You’ve likely heard before that our bodies are home to scads of tiny, invisible microbes. Like every ecosystem, we need them to function properly, and we make a welcoming home.
In fact, our body is kind of like a planet- and the microbes are our equivalent of insects. On Earth, it’s estimated that insects have the largest biomass, collectively, of all land-dwelling animals. Similarly, the microbes in and on our bodies are tiny but come to a large count. They actually outnumber human cells 10 to 1.
What happens when we don’t have the right balance in our biome? Just like a rainforest without its cover, our system can go out of whack. Without the right microbes living in our gut, our immune system can take a dive, our digestion can be off, and some studies even say our mood and behavior can be affected, among other things.
Some specialists think the microbiome may be as important to our wellbeing as the human genome.
The only difference is, it’s changeable.
And so, private companies are now cashing in on this fact. Some companies are now offering clients the chance to have their microbiome analyzed.
But is it worth it?
Companies like uBiome out of San Fransisco allow customers to pay from $89 to $399 USD to have samples of microbes from various parts of their body analyzed. The test looks at microbes from a person’s gut, mouth, nose, genitals and skin and can provide feedback that reveals who is keeping house in and on your body.
Why do it? The basic idea is that, through the analysis, you could learn about the presence or absence of certain microbes in your system. With this knowledge, as a client, you could potentially try to change your diet or your vitamin intake, or maybe you could alter something like the type of soap you use and how much, in order to re-balance your microbiome. If things appear to be out of whack, maybe you could fix them.
The analysis provided by uBiome says it hopes to provide “useful and actionable data”, by sending the user links to their website where clients can compare their results with those of others who have been part of the company’s sample. Participants can also be connected with relevant studies that relate to their personal profile.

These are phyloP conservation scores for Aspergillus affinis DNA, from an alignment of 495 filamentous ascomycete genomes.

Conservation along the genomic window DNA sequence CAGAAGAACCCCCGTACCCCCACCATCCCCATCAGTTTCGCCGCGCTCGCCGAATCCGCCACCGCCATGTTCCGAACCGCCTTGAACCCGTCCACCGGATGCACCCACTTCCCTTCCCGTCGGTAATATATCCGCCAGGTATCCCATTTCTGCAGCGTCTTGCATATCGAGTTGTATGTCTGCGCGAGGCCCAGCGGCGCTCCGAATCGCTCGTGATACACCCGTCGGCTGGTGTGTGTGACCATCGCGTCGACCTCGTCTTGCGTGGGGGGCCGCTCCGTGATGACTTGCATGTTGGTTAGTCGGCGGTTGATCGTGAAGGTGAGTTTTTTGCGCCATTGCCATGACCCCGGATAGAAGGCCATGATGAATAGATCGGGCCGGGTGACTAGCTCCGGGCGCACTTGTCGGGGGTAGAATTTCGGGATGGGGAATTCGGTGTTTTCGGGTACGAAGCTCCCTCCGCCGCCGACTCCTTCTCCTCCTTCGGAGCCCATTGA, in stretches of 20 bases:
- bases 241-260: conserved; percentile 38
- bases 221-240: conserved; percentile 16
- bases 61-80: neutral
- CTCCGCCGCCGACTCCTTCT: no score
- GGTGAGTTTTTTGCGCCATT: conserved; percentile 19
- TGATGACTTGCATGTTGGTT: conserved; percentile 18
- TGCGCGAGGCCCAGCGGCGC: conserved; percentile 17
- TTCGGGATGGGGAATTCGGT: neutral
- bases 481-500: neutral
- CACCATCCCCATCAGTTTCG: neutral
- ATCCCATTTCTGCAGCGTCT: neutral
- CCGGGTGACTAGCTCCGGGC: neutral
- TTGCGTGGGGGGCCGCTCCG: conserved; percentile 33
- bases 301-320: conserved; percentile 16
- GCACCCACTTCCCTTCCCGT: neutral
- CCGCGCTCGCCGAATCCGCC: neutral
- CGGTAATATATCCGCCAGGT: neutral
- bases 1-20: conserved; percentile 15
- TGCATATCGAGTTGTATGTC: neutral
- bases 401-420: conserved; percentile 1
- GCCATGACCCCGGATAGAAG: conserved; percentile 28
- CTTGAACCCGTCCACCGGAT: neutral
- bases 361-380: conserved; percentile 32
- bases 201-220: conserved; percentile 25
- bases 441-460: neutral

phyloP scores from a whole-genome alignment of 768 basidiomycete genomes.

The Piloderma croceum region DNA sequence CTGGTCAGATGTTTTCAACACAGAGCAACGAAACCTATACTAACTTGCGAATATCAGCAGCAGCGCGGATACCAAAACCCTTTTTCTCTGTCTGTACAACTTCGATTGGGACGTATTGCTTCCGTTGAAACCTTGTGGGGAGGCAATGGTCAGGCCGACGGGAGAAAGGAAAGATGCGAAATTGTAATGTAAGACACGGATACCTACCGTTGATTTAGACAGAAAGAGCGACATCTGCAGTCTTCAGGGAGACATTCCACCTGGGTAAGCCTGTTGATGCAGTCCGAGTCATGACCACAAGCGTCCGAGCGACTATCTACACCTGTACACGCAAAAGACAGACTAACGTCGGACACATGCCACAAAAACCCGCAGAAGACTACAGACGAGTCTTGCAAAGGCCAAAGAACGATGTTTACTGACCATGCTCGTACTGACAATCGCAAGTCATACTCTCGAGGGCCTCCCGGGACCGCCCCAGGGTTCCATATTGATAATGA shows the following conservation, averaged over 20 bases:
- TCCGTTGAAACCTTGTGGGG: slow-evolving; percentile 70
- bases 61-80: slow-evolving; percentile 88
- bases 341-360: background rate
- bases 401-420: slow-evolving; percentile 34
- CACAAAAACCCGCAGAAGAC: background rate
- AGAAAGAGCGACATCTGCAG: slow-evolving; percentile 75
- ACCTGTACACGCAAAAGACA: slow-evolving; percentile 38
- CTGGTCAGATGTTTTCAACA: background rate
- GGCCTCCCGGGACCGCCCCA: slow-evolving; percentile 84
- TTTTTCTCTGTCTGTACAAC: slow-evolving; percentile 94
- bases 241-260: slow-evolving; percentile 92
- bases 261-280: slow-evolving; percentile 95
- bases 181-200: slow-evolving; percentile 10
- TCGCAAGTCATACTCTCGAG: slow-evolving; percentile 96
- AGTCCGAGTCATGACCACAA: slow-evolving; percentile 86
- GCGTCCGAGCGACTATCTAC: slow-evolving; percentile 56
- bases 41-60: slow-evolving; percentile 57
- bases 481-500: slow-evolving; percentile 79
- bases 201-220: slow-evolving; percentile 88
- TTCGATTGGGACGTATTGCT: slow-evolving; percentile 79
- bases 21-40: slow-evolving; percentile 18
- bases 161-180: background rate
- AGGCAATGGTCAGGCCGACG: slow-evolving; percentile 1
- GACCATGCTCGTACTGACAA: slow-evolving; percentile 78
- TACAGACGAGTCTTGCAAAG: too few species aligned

So, it kind of sounds revolutionary. The only drawback is that, according to reviews like this one on discovermagazine.com, the information you get back might not be all that useful, once you’ve done the analysis.
As Sarah Scoles points out in her article on the site, many of the bacteria listed in her results didn’t even have entries, because science hasn’t figured out their use to humans, as of yet.
So, not a very useful service for the consumer. Maybe the results could be valuable a few years down the road. The only thins is, as Scoles points out, that by that time, your microbiome will be different-calling for another test, all over again, for any applicable results.
Who does benefit from these tests, then? The results are useful to the companies who generate them. With the client’s permission, the results of an analysis can be shared, sold and studied by other scientific researchers, who are eager to get their hands on your microbial big data.
As Scoles points out, “Given that, it would be more appropriate for uBiome to pay you to swab your toilet paper than for you to give them $90 so you can learn what they can’t yet tell you.”
That’s not to say that having your microbiome tested is always a complete waste of time. By paying a company to analyze things for you, it’s true that you are actually participating in the whole project of mapping the many facets of the human microbiome and helping to fund further research.
And this counts- the collective findings of scientists are sure to have a large impact on the future health of humans, some day.
And so, there is a purpose. You are contributing to science- and perhaps satisfying your curiosity at the same time. Sound like a good idea for $400? It all depends on your point of view.